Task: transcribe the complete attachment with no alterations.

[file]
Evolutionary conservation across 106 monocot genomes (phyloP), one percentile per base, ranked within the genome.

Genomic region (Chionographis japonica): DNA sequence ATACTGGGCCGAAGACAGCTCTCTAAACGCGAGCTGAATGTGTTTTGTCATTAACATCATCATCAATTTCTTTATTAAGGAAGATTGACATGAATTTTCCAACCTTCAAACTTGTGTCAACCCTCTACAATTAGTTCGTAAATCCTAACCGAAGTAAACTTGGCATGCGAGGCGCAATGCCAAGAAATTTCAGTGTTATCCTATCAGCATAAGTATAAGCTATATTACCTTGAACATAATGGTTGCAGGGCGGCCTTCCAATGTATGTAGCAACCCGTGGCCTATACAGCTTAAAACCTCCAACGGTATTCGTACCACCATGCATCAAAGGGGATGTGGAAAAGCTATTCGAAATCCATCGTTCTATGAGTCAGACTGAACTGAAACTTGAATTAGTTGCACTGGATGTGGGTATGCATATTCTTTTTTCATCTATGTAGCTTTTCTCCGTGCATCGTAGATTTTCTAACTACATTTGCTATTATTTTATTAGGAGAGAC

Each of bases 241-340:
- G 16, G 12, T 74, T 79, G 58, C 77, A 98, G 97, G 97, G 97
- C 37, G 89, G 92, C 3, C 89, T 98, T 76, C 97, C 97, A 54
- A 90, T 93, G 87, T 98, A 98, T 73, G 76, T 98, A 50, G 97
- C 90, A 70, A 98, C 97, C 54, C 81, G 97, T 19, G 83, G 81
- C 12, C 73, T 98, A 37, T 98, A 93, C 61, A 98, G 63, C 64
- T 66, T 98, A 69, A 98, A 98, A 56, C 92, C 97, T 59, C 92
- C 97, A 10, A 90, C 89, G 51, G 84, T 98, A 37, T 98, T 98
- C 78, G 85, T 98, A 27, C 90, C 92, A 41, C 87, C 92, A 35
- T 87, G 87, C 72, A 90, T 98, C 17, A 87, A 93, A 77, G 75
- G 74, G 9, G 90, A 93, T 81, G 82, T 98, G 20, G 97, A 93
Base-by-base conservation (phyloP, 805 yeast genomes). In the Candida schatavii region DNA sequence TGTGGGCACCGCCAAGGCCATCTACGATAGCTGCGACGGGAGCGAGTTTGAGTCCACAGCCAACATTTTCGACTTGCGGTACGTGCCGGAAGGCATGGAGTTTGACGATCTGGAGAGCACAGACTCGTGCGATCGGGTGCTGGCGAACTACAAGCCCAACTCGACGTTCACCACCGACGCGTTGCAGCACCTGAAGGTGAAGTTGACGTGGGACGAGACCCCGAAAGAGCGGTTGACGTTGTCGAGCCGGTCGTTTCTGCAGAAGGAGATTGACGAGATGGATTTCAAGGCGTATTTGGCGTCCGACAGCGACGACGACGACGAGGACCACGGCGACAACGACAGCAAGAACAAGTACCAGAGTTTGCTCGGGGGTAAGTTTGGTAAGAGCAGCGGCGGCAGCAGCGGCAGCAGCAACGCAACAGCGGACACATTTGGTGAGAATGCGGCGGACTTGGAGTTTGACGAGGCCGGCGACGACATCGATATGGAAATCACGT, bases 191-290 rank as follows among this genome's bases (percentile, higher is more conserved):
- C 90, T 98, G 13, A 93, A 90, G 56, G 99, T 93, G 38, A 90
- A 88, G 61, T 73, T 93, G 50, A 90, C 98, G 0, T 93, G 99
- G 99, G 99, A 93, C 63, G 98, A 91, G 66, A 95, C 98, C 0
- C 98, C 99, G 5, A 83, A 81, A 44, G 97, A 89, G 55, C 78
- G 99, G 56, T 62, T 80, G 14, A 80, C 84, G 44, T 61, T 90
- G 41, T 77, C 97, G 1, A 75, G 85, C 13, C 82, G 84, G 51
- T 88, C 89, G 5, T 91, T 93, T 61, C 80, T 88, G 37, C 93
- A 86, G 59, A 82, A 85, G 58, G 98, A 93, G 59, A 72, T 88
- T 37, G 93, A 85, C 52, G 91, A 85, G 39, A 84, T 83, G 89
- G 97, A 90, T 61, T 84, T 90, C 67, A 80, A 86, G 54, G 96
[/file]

Evolutionary conservation across 106 monocot genomes (phyloP), one percentile per base, ranked within the genome.

Genomic region (Chionographis japonica): DNA sequence ATACTGGGCCGAAGACAGCTCTCTAAACGCGAGCTGAATGTGTTTTGTCATTAACATCATCATCAATTTCTTTATTAAGGAAGATTGACATGAATTTTCCAACCTTCAAACTTGTGTCAACCCTCTACAATTAGTTCGTAAATCCTAACCGAAGTAAACTTGGCATGCGAGGCGCAATGCCAAGAAATTTCAGTGTTATCCTATCAGCATAAGTATAAGCTATATTACCTTGAACATAATGGTTGCAGGGCGGCCTTCCAATGTATGTAGCAACCCGTGGCCTATACAGCTTAAAACCTCCAACGGTATTCGTACCACCATGCATCAAAGGGGATGTGGAAAAGCTATTCGAAATCCATCGTTCTATGAGTCAGACTGAACTGAAACTTGAATTAGTTGCACTGGATGTGGGTATGCATATTCTTTTTTCATCTATGTAGCTTTTCTCCGTGCATCGTAGATTTTCTAACTACATTTGCTATTATTTTATTAGGAGAGAC

Each of bases 241-340:
- G 16, G 12, T 74, T 79, G 58, C 77, A 98, G 97, G 97, G 97
- C 37, G 89, G 92, C 3, C 89, T 98, T 76, C 97, C 97, A 54
- A 90, T 93, G 87, T 98, A 98, T 73, G 76, T 98, A 50, G 97
- C 90, A 70, A 98, C 97, C 54, C 81, G 97, T 19, G 83, G 81
- C 12, C 73, T 98, A 37, T 98, A 93, C 61, A 98, G 63, C 64
- T 66, T 98, A 69, A 98, A 98, A 56, C 92, C 97, T 59, C 92
- C 97, A 10, A 90, C 89, G 51, G 84, T 98, A 37, T 98, T 98
- C 78, G 85, T 98, A 27, C 90, C 92, A 41, C 87, C 92, A 35
- T 87, G 87, C 72, A 90, T 98, C 17, A 87, A 93, A 77, G 75
- G 74, G 9, G 90, A 93, T 81, G 82, T 98, G 20, G 97, A 93
Base-by-base conservation (phyloP, 805 yeast genomes). In the Candida schatavii region DNA sequence TGTGGGCACCGCCAAGGCCATCTACGATAGCTGCGACGGGAGCGAGTTTGAGTCCACAGCCAACATTTTCGACTTGCGGTACGTGCCGGAAGGCATGGAGTTTGACGATCTGGAGAGCACAGACTCGTGCGATCGGGTGCTGGCGAACTACAAGCCCAACTCGACGTTCACCACCGACGCGTTGCAGCACCTGAAGGTGAAGTTGACGTGGGACGAGACCCCGAAAGAGCGGTTGACGTTGTCGAGCCGGTCGTTTCTGCAGAAGGAGATTGACGAGATGGATTTCAAGGCGTATTTGGCGTCCGACAGCGACGACGACGACGAGGACCACGGCGACAACGACAGCAAGAACAAGTACCAGAGTTTGCTCGGGGGTAAGTTTGGTAAGAGCAGCGGCGGCAGCAGCGGCAGCAGCAACGCAACAGCGGACACATTTGGTGAGAATGCGGCGGACTTGGAGTTTGACGAGGCCGGCGACGACATCGATATGGAAATCACGT, bases 191-290 rank as follows among this genome's bases (percentile, higher is more conserved):
- C 90, T 98, G 13, A 93, A 90, G 56, G 99, T 93, G 38, A 90
- A 88, G 61, T 73, T 93, G 50, A 90, C 98, G 0, T 93, G 99
- G 99, G 99, A 93, C 63, G 98, A 91, G 66, A 95, C 98, C 0
- C 98, C 99, G 5, A 83, A 81, A 44, G 97, A 89, G 55, C 78
- G 99, G 56, T 62, T 80, G 14, A 80, C 84, G 44, T 61, T 90
- G 41, T 77, C 97, G 1, A 75, G 85, C 13, C 82, G 84, G 51
- T 88, C 89, G 5, T 91, T 93, T 61, C 80, T 88, G 37, C 93
- A 86, G 59, A 82, A 85, G 58, G 98, A 93, G 59, A 72, T 88
- T 37, G 93, A 85, C 52, G 91, A 85, G 39, A 84, T 83, G 89
- G 97, A 90, T 61, T 84, T 90, C 67, A 80, A 86, G 54, G 96